Korean automaker Hyundai is stinging after their massive electric vehicle recall balloons to become one of the most expensive recall efforts in history. The company is planning to recall some 82,000 electric vehicles, all in order to replace their batteries after 15 of the models caught fire. While the recall affects a relatively small number of vehicles, on the whole, it’s proving to be extremely costly for the company.
This, in turn, has led to fears that traditional automakers might be biting off more than they can chew when they sign up for production of all-electric cars. At least in the near future, the batteries in EVs aren’t expected to become any cheaper. And, should an automaker make an error like Hyundai’s, they could be on the hook for millions of dollars in recall damage.
The High Cost of Doing Business
The cost of Hyundai’s manufacturing mistake is eye-watering, coming in around one trillion Korean won. Converted to US dollars, that’s around $900 million, nearly a billion dollars. Broken down per-vehicle, that’s about $11,000 per each vehicle affected under the recall. That is unheard of, to say the least. The company is on the hook for a massive amount of repairs to the electric vehicles.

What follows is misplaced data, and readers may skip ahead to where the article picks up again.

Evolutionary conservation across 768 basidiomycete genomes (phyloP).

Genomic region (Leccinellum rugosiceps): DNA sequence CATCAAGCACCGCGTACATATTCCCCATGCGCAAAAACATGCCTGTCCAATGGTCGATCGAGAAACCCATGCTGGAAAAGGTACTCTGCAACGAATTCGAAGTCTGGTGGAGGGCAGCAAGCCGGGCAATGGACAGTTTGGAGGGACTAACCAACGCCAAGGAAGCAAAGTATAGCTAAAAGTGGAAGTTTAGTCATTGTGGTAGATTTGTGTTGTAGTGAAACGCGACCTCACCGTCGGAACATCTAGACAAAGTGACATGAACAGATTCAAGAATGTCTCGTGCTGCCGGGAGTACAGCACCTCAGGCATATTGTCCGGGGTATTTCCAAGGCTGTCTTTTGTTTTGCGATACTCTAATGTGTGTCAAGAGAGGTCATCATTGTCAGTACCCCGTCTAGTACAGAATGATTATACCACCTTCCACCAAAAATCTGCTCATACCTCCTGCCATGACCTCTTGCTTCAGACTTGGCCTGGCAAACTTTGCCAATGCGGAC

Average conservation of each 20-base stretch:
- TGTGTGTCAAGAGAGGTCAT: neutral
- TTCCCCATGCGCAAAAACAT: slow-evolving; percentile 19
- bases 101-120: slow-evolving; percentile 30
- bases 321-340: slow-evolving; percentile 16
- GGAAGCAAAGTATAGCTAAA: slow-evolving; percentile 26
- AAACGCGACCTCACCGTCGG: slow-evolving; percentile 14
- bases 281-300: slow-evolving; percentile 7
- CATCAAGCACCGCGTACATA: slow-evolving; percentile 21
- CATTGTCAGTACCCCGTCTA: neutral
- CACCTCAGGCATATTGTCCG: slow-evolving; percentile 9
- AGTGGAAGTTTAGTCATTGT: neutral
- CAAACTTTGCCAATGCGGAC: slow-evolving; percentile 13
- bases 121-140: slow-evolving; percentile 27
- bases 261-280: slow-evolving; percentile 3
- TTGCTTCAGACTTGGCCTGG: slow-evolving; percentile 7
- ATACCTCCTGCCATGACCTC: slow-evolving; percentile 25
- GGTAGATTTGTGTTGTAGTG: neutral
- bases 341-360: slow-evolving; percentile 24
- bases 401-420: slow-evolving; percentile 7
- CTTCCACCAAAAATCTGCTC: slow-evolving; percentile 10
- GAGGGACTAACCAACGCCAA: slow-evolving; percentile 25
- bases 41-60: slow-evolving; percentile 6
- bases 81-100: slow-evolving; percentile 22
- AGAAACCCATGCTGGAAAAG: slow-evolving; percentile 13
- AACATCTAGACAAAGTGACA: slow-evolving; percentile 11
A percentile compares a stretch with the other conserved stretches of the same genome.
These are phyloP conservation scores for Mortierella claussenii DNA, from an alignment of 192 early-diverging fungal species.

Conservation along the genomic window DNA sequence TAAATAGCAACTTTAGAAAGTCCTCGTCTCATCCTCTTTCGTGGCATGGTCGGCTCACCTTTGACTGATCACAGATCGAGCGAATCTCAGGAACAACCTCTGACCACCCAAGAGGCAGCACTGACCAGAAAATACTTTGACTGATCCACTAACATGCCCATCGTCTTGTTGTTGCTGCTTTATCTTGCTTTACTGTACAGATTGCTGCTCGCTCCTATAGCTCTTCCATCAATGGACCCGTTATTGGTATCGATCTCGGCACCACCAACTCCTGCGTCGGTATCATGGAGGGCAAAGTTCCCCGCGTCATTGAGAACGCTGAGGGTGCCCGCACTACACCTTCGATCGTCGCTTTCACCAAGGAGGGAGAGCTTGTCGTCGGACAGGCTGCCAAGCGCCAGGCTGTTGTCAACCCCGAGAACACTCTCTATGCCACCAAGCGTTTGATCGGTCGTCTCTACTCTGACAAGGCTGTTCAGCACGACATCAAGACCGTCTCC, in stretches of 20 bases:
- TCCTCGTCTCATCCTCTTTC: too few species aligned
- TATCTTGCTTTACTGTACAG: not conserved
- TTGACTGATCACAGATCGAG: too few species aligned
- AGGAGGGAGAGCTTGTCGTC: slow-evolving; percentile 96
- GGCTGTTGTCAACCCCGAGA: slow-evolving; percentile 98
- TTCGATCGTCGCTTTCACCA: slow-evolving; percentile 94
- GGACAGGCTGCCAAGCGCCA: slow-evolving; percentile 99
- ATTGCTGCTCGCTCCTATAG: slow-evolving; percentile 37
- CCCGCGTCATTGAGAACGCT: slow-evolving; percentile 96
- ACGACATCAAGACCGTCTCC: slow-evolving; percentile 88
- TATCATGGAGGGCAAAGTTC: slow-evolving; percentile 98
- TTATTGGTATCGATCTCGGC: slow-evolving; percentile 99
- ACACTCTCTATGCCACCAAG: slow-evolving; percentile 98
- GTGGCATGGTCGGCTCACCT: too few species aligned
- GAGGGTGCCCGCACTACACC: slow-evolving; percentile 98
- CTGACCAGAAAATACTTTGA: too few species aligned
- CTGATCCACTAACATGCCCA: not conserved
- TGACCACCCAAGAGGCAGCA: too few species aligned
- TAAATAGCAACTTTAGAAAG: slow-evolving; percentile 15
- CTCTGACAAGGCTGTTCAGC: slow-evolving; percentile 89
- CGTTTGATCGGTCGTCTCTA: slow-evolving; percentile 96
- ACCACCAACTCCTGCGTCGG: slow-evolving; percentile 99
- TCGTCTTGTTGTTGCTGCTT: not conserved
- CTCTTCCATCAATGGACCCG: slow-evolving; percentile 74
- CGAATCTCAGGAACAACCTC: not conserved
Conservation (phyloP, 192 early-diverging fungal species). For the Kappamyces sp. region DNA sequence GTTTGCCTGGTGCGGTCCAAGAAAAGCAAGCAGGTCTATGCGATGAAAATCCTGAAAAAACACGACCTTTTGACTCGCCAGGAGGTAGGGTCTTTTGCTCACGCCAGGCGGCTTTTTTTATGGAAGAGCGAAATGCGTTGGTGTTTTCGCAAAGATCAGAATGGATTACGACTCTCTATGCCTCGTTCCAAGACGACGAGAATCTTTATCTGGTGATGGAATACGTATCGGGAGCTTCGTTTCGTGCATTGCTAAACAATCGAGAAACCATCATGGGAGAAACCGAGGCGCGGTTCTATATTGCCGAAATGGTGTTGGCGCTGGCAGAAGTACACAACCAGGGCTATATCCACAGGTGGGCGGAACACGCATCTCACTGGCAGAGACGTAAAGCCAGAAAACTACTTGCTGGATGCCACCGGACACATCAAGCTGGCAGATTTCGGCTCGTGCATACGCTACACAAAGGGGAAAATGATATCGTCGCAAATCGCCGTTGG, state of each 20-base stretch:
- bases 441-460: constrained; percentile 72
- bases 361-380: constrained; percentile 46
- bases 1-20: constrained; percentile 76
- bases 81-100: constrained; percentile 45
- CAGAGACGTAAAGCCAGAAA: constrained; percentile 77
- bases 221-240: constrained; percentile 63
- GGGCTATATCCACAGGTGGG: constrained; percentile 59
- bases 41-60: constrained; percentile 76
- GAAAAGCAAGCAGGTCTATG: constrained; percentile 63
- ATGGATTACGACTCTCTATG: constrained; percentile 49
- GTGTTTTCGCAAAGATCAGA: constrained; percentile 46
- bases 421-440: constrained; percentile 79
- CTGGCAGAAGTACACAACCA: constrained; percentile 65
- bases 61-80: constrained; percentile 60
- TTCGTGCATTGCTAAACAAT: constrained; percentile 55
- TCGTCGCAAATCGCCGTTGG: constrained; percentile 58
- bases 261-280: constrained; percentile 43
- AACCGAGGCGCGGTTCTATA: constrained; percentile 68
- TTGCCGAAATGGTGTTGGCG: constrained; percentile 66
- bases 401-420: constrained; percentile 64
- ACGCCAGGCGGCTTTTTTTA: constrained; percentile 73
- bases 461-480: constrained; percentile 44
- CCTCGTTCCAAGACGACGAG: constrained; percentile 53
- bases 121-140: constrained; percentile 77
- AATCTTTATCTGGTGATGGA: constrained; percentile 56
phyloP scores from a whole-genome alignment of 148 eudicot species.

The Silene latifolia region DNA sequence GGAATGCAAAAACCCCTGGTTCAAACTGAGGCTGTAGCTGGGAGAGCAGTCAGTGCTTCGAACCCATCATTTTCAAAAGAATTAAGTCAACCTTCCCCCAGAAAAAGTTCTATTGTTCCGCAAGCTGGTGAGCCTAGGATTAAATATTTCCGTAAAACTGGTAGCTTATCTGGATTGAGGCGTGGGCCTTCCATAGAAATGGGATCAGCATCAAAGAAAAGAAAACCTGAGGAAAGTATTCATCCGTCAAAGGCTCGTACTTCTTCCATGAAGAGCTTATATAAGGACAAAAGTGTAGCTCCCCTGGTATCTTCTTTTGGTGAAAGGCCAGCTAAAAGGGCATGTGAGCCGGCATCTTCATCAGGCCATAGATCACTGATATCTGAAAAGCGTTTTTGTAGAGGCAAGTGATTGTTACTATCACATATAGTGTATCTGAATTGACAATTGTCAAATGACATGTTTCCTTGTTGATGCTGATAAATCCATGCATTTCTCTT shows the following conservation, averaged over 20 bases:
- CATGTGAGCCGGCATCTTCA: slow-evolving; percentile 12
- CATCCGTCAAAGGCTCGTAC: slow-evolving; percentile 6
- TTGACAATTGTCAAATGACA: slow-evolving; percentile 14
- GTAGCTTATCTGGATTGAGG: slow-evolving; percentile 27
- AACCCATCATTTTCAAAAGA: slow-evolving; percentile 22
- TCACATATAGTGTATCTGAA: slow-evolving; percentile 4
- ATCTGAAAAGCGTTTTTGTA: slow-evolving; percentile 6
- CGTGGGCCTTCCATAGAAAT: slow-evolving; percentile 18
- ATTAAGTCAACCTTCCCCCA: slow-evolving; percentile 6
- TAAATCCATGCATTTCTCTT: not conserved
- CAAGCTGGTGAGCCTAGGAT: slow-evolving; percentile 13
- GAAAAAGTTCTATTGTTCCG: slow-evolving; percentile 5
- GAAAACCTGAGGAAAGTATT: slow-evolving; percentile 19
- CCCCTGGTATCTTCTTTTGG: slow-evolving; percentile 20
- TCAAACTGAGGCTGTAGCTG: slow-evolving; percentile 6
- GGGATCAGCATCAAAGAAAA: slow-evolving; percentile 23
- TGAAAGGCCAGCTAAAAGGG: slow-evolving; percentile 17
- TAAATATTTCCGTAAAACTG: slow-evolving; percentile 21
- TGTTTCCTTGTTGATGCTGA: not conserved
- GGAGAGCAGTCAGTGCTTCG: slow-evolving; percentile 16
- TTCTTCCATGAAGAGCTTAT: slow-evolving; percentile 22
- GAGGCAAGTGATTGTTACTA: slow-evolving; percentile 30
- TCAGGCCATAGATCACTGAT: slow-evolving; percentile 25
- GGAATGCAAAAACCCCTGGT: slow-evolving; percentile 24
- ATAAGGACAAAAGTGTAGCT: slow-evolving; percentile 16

Having to replace the entire battery in an EV is essentially the same kind of repair as replacing the entire engine in a traditional vehicle. Few recalls in recent memory involved such a drastic measure. Notably, in 2014, Porsche’s 911 GT3 required a recall and full engine replacement on 785 models. Porsche did not disclose how much that recall cost them, but it was certainly more per vehicle than the Hyundai recall.
However, 785 vehicles would have been a welcome amount for Hyundai to need to recall compared to the actual number. They have some 82,000 EVs on the streets that need to be brought in for a full battery replacement.
Economy of Scale
In the near-term, it is critical for automakers that their EVs are checked and double-checked for any errors like this. The economy of scale to make the batteries as affordable as gas-powered engines simply aren’t in place—yet. In time, as EVs become the norm, not the exception, recalls like this will become much less debilitating.
For now, however, Hyundai is left smarting after running the numbers. With any luck, this incident will help them tighten up their safety testing and prevent future battery fires from endangering drivers.